Training with minor injuries
- 09-20-2003, 05:20 AM
Training with minor injuries
I just finished up a five week superone+ cycle about a week ago. The increased frequency and intensity of my workouts while on has left me with a number of nagging little injuries, and I'm curious as to what would be the best way of dealing with these. I'm in the midst of post-cycle therapy right now, and everything I've read on the subject states to keep the weights up during post-cycle to aid in retaining your gains.
The problem with this scenario is that it seems as long as I keep the weights at on-cycle levels, these various tweaked bodyparts aren't going to have much of a chance to heal. I suspect I have a minor strain of one of my ribcage muscles due to sloppy form during a stiff legged deadlift, and over the course of a couple of weeks it doesn't seem to be getting any better. The odd thing with this is that it doesn't impede my training in any fashion, but tends to give me grief more often during day to day activities. I have a bit of a forearm splint in my right forearm (this one seems to be getting better), and a bit of an inflamed tendon I suspect in my left elbow, which is also seeming to heal up with reduced workout frequency off cycle.
I'd like to take a week or so off of training at some point to let my body recuperate, but right at the moment am concerned with maintaining my gains that I made from the cycle. If I am to give myself a week off of training, how far removed from my last cycle would likely be a safe time to take this time off?
- 09-23-2003, 04:46 AM
try training completely differantly to when you were "on"
if you keep trying trying to do the same thing as you WERE doing then you're setting yourself up for either a big injury or the nagging ones you have now will only get worse.
if you don't want to take time off then lighten up a bit and do differant exercises. just have good fun workouts. your joints will love you for it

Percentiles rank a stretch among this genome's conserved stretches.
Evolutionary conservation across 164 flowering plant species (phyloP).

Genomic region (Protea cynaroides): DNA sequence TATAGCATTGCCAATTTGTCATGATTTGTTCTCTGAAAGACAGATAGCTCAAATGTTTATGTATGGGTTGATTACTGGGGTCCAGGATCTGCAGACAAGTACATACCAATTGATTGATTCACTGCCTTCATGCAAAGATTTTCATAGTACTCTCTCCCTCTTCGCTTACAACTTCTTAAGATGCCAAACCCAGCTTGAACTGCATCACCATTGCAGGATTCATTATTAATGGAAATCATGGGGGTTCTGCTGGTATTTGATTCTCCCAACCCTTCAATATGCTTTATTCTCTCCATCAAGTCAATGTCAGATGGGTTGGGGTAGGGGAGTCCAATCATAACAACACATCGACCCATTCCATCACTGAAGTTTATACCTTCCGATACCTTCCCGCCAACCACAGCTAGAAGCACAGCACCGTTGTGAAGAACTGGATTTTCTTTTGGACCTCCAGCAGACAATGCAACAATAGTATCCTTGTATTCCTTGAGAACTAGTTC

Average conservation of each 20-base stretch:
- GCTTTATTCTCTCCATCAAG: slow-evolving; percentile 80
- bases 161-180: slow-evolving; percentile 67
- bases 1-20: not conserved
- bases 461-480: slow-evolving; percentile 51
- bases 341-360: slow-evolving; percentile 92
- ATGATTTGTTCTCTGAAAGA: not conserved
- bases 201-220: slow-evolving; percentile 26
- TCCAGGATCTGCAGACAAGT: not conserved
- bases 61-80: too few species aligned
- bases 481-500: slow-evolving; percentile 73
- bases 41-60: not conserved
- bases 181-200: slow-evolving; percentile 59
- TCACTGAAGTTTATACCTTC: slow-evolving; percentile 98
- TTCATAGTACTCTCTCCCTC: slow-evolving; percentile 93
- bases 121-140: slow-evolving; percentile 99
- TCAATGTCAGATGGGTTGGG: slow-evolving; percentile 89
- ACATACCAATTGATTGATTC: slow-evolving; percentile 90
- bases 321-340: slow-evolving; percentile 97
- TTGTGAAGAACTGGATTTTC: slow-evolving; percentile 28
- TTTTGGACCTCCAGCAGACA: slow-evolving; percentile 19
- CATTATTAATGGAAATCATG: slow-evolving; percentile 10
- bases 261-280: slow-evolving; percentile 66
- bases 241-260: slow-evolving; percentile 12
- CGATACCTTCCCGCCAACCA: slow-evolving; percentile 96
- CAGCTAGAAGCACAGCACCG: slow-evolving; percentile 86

there's plenty of exercises & variations of them to choose from so do the ones that don't hurt, even a little bit.
take some time off if you WANT to rather than because you Have to.
09-23-2003, 06:30 PM
Since posting the forearm splint and elbow discomfort are all but gone, but the ribcage injury continues to bother me somewhat. This seems to be a tricky one to heal up, as pretty much every upper body exercise that you can choose is going to somehow involve the area in question. After a few more weeks I think I'm going to try a different style of training coined the ROB method or rest only briefly, as coined by Robert Thoburn. This method of training involves using fairly light weights and very brief rest periods of only 20 seconds or so. It won't lead to much in the way of strength increases, but is supposed to be quite effective in leading to solid visible results.
09-23-2003, 07:29 PM
i did G.V.T. (German Volume Training) for a few months which is sort of similiar and very intense.
injuries started getting better and it's a welcome relief after the heavy stuff.
i've read about the ROB theory but 20 seconds is a little too brief for me. 60 seconds for me is good though. 90 seconds for squats
can be extremely painful but it's perfect for training around injuries.
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